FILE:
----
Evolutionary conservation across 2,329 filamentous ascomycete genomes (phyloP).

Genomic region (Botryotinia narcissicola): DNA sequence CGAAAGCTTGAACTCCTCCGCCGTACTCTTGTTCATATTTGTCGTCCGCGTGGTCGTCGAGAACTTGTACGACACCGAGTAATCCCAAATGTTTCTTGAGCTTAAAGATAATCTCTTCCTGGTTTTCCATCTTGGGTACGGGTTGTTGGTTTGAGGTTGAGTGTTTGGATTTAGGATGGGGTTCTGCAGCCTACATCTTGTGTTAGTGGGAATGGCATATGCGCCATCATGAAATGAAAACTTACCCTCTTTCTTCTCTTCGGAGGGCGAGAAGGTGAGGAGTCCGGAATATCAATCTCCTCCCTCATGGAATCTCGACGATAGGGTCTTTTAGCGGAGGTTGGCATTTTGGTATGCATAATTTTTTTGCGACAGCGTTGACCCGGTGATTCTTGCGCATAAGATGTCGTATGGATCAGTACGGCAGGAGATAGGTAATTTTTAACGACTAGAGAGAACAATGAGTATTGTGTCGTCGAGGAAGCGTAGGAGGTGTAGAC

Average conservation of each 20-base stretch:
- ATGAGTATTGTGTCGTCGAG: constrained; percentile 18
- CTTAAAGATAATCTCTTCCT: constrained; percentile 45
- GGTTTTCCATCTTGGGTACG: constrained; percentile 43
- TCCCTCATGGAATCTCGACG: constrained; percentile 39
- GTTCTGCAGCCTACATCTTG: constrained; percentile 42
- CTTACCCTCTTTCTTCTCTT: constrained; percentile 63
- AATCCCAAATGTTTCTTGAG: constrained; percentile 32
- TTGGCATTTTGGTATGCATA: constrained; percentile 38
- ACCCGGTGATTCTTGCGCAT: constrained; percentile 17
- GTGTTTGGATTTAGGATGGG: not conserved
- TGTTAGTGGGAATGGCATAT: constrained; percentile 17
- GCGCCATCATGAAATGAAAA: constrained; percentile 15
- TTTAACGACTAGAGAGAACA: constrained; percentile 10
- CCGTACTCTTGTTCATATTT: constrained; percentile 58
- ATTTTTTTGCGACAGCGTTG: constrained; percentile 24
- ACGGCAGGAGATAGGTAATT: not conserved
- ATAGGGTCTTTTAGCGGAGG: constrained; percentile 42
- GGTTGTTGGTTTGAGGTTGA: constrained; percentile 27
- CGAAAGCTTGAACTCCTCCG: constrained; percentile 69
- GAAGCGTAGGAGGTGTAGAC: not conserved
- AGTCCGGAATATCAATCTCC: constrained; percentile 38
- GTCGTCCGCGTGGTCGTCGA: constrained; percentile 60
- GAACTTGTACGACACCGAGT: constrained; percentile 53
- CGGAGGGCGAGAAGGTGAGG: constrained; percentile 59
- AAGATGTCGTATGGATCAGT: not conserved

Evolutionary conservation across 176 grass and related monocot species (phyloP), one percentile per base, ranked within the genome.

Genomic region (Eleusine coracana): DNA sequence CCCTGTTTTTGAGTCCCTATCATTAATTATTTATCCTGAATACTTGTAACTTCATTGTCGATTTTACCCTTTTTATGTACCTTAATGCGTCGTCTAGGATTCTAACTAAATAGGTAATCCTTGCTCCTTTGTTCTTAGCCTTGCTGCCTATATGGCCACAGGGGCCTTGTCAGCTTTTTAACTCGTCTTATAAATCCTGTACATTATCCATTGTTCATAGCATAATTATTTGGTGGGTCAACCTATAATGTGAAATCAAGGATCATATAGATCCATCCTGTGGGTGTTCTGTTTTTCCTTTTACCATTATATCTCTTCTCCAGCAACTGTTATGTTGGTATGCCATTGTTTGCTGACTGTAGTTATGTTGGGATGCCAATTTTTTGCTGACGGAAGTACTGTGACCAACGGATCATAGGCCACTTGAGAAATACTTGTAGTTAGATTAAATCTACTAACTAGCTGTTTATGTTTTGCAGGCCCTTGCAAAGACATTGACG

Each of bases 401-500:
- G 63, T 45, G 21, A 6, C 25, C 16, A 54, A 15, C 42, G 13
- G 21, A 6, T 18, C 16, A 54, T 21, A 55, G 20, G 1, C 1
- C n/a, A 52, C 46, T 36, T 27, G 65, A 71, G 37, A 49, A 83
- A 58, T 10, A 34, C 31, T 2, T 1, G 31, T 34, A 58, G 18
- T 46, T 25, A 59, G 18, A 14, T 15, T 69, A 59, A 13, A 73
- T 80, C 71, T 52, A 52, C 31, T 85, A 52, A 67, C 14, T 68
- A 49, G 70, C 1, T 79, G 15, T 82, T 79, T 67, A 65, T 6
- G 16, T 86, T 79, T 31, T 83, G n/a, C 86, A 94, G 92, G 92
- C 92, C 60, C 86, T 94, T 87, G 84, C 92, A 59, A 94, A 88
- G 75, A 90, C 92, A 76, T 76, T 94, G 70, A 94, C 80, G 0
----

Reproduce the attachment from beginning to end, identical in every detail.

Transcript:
Evolutionary conservation across 2,329 filamentous ascomycete genomes (phyloP).

Genomic region (Botryotinia narcissicola): DNA sequence CGAAAGCTTGAACTCCTCCGCCGTACTCTTGTTCATATTTGTCGTCCGCGTGGTCGTCGAGAACTTGTACGACACCGAGTAATCCCAAATGTTTCTTGAGCTTAAAGATAATCTCTTCCTGGTTTTCCATCTTGGGTACGGGTTGTTGGTTTGAGGTTGAGTGTTTGGATTTAGGATGGGGTTCTGCAGCCTACATCTTGTGTTAGTGGGAATGGCATATGCGCCATCATGAAATGAAAACTTACCCTCTTTCTTCTCTTCGGAGGGCGAGAAGGTGAGGAGTCCGGAATATCAATCTCCTCCCTCATGGAATCTCGACGATAGGGTCTTTTAGCGGAGGTTGGCATTTTGGTATGCATAATTTTTTTGCGACAGCGTTGACCCGGTGATTCTTGCGCATAAGATGTCGTATGGATCAGTACGGCAGGAGATAGGTAATTTTTAACGACTAGAGAGAACAATGAGTATTGTGTCGTCGAGGAAGCGTAGGAGGTGTAGAC

Average conservation of each 20-base stretch:
- ATGAGTATTGTGTCGTCGAG: constrained; percentile 18
- CTTAAAGATAATCTCTTCCT: constrained; percentile 45
- GGTTTTCCATCTTGGGTACG: constrained; percentile 43
- TCCCTCATGGAATCTCGACG: constrained; percentile 39
- GTTCTGCAGCCTACATCTTG: constrained; percentile 42
- CTTACCCTCTTTCTTCTCTT: constrained; percentile 63
- AATCCCAAATGTTTCTTGAG: constrained; percentile 32
- TTGGCATTTTGGTATGCATA: constrained; percentile 38
- ACCCGGTGATTCTTGCGCAT: constrained; percentile 17
- GTGTTTGGATTTAGGATGGG: not conserved
- TGTTAGTGGGAATGGCATAT: constrained; percentile 17
- GCGCCATCATGAAATGAAAA: constrained; percentile 15
- TTTAACGACTAGAGAGAACA: constrained; percentile 10
- CCGTACTCTTGTTCATATTT: constrained; percentile 58
- ATTTTTTTGCGACAGCGTTG: constrained; percentile 24
- ACGGCAGGAGATAGGTAATT: not conserved
- ATAGGGTCTTTTAGCGGAGG: constrained; percentile 42
- GGTTGTTGGTTTGAGGTTGA: constrained; percentile 27
- CGAAAGCTTGAACTCCTCCG: constrained; percentile 69
- GAAGCGTAGGAGGTGTAGAC: not conserved
- AGTCCGGAATATCAATCTCC: constrained; percentile 38
- GTCGTCCGCGTGGTCGTCGA: constrained; percentile 60
- GAACTTGTACGACACCGAGT: constrained; percentile 53
- CGGAGGGCGAGAAGGTGAGG: constrained; percentile 59
- AAGATGTCGTATGGATCAGT: not conserved

Evolutionary conservation across 176 grass and related monocot species (phyloP), one percentile per base, ranked within the genome.

Genomic region (Eleusine coracana): DNA sequence CCCTGTTTTTGAGTCCCTATCATTAATTATTTATCCTGAATACTTGTAACTTCATTGTCGATTTTACCCTTTTTATGTACCTTAATGCGTCGTCTAGGATTCTAACTAAATAGGTAATCCTTGCTCCTTTGTTCTTAGCCTTGCTGCCTATATGGCCACAGGGGCCTTGTCAGCTTTTTAACTCGTCTTATAAATCCTGTACATTATCCATTGTTCATAGCATAATTATTTGGTGGGTCAACCTATAATGTGAAATCAAGGATCATATAGATCCATCCTGTGGGTGTTCTGTTTTTCCTTTTACCATTATATCTCTTCTCCAGCAACTGTTATGTTGGTATGCCATTGTTTGCTGACTGTAGTTATGTTGGGATGCCAATTTTTTGCTGACGGAAGTACTGTGACCAACGGATCATAGGCCACTTGAGAAATACTTGTAGTTAGATTAAATCTACTAACTAGCTGTTTATGTTTTGCAGGCCCTTGCAAAGACATTGACG

Each of bases 401-500:
- G 63, T 45, G 21, A 6, C 25, C 16, A 54, A 15, C 42, G 13
- G 21, A 6, T 18, C 16, A 54, T 21, A 55, G 20, G 1, C 1
- C n/a, A 52, C 46, T 36, T 27, G 65, A 71, G 37, A 49, A 83
- A 58, T 10, A 34, C 31, T 2, T 1, G 31, T 34, A 58, G 18
- T 46, T 25, A 59, G 18, A 14, T 15, T 69, A 59, A 13, A 73
- T 80, C 71, T 52, A 52, C 31, T 85, A 52, A 67, C 14, T 68
- A 49, G 70, C 1, T 79, G 15, T 82, T 79, T 67, A 65, T 6
- G 16, T 86, T 79, T 31, T 83, G n/a, C 86, A 94, G 92, G 92
- C 92, C 60, C 86, T 94, T 87, G 84, C 92, A 59, A 94, A 88
- G 75, A 90, C 92, A 76, T 76, T 94, G 70, A 94, C 80, G 0